Unity Dow

Motswana politician, Lawyer and Activist

Unity Dow (née Diswai, born 23 April 1959) is a Motswana lawyer, human rights activist, specially elected member of parliament, and a writer. She formerly served as a judge on the High Court of Botswana and in various government ministries.

Dr Unity Dow in 2011


  • It has turned out to be the most expensive and longest-running trial this country has ever dealt with. It has also attracted a lot of interest as well as a fair amount of bandwagon jumpers, both nationally and internationally, than perhaps any other case has ever done.'The Bushmen belong to an ethnic group 'that has been historically looked down upon,', said the judge - the names for them 'common terms of insult in the same way as nigger' and kaffir'.
  • On a personal level, that was hard. It wasn't just my case, my issue, but the focus was on me personally. At the time I was young and thought everything was possible but there was a real cost both financially and emotionally. I always say at the start I was driving a BMW and by the end of the case I was in a pick-up truck. I had to take my kids out of private school and put them in public school.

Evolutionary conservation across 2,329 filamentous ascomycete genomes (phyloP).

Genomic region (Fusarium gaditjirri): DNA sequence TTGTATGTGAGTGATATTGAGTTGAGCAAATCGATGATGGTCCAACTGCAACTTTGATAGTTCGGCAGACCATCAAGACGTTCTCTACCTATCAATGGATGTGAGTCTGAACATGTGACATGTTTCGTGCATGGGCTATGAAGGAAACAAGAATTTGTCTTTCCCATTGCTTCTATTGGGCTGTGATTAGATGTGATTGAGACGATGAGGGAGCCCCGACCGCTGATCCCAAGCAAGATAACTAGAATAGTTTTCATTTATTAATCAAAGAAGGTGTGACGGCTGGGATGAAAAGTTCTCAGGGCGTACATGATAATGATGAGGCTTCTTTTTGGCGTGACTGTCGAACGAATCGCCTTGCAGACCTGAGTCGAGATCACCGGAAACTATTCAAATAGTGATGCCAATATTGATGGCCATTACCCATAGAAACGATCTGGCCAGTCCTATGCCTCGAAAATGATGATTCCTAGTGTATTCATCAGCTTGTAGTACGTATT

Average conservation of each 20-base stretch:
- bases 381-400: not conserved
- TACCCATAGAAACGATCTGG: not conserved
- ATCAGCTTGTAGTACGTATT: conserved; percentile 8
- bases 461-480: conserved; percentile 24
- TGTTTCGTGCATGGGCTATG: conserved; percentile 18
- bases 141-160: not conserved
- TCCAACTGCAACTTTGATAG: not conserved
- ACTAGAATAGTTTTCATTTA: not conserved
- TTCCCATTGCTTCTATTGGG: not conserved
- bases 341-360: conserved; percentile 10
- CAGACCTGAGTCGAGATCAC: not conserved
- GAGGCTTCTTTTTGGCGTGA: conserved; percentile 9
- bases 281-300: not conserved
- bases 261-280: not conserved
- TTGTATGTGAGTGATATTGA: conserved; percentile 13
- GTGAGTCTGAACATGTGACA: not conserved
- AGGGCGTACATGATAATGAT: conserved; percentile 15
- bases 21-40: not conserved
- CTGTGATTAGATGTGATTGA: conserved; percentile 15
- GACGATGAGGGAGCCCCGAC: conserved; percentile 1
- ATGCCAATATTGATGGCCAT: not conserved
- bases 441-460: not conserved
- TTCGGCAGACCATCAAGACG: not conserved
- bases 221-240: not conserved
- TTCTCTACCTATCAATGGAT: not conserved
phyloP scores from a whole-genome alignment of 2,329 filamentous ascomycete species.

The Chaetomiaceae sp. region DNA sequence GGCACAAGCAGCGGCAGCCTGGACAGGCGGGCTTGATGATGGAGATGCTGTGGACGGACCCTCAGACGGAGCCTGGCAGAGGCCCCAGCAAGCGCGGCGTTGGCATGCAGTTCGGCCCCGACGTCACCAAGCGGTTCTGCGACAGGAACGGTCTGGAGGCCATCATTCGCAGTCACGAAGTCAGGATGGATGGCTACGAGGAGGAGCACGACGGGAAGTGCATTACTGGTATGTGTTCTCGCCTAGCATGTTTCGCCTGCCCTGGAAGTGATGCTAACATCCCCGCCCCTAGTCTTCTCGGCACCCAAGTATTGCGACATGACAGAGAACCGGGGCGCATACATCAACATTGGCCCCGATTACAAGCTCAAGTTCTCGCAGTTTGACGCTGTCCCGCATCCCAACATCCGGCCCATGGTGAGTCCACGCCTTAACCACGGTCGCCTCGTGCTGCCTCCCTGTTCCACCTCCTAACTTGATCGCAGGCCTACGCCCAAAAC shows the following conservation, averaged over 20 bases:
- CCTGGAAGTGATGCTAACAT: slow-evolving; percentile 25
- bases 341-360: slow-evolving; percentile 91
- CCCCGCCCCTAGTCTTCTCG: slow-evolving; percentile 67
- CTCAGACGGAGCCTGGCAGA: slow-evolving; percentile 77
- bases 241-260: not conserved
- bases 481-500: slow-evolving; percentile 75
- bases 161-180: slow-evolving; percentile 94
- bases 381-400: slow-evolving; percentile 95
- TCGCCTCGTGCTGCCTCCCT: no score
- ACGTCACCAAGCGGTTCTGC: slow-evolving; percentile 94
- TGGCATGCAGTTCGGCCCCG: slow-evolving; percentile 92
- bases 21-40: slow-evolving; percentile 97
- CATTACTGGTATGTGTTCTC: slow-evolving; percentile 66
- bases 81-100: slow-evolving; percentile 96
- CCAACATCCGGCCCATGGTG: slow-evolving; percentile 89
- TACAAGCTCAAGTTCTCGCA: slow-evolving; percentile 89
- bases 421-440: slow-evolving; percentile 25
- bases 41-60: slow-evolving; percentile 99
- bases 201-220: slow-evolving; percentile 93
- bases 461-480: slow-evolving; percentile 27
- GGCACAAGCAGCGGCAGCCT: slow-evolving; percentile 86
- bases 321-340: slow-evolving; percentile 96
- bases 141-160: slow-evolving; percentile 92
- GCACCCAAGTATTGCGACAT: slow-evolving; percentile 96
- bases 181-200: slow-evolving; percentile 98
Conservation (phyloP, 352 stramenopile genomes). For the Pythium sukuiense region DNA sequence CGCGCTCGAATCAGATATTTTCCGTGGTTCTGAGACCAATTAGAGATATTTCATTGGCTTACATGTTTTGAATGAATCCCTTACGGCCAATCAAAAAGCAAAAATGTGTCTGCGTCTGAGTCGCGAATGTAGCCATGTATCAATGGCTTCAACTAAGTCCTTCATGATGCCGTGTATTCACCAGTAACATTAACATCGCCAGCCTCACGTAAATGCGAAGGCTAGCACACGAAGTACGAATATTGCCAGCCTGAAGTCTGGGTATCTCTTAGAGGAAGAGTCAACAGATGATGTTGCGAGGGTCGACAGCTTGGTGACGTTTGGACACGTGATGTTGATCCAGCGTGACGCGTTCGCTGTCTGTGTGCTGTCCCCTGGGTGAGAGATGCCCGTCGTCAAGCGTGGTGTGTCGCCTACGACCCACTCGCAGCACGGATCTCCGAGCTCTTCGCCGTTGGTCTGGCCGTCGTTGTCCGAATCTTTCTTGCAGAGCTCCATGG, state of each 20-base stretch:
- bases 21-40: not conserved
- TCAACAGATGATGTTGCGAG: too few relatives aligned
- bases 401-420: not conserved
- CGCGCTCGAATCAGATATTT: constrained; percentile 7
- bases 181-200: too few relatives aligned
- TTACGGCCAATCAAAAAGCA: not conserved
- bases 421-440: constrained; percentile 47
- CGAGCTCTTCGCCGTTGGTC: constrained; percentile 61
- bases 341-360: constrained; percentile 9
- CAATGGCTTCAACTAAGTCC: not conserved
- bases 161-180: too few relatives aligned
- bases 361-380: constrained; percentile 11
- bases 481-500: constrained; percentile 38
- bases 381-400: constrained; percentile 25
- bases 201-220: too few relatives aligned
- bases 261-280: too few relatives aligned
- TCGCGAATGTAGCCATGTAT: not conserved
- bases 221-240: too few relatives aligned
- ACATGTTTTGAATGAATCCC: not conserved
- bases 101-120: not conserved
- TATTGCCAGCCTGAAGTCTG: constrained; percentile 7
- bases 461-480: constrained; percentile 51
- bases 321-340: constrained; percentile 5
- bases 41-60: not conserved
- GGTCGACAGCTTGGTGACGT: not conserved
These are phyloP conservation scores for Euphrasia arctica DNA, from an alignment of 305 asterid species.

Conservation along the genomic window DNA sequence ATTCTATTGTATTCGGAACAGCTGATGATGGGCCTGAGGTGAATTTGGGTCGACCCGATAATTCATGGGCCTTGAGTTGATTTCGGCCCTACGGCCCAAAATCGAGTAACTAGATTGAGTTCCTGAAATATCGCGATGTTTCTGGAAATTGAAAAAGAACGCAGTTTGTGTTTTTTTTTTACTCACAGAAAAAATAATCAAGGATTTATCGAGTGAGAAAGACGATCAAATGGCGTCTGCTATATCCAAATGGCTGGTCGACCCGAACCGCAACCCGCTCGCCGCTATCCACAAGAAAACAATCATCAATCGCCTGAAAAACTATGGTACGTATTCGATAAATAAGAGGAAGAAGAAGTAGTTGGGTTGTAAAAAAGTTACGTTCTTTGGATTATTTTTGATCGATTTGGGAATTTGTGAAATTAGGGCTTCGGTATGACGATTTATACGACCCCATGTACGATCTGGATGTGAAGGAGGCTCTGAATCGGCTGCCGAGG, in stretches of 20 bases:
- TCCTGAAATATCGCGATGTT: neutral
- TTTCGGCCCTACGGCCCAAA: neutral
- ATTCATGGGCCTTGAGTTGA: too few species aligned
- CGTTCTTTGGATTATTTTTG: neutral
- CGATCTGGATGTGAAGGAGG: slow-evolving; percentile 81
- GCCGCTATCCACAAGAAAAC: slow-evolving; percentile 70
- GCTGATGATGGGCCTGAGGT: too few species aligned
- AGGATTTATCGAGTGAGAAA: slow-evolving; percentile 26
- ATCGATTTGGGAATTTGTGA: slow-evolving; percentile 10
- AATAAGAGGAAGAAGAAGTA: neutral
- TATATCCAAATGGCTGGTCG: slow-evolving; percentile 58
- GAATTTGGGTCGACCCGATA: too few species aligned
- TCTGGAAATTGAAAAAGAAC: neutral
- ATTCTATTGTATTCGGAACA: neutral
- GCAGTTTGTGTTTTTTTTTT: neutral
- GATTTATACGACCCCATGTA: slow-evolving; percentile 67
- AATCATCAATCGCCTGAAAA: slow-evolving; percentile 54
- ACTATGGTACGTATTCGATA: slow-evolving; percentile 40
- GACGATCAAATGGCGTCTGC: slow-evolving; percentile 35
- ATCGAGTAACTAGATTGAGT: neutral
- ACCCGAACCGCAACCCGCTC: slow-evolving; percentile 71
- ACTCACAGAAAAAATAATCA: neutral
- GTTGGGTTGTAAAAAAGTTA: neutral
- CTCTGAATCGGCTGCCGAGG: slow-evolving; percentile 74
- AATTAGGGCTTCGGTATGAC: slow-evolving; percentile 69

• I was born into a Botswana where there was no tarmac road, no telephone, where you had to hold water on your head and firewood as well. I think I saw my first refrigerator when I was a teenager.
  • Reforming the African Union, will open great opportunities in areas of trade, employment and economic growth in Africa.
  • 'ultimately about a people demanding dignity and respect.[1]
  • Botswana is emerging from a 'national shutdown'.
  • The language of law is very masculine. The culture of law is so masculine. At one point, I started to think that it shouldn't be like this and that I have a right to be where I am.
  • It wasn’t that simple. But in the end, I won. It not only changed the law on citizenship, so that men and women were equal in citizenship, it actually influenced other laws.
  • "I think I’m a nomad at heart, I’m just always moving. I need to be challenged, intellectually challenged. My legacy is to challenge myself"
  • It is a people saying in essence: "Our way of life may be different, but it is worthy of respect.[2]
  • We may be changing and getting closer to your way of life, but give us a chance to decide what we want to carry with us into the future".'[3]
  • “I’m a lawyer and I’ve been a judge, but there’s one thing that I have not done so far and that is to make laws, I would love a plan to join politics and to run for a political office as a member of parliament and therefore join the legislature.”[4]
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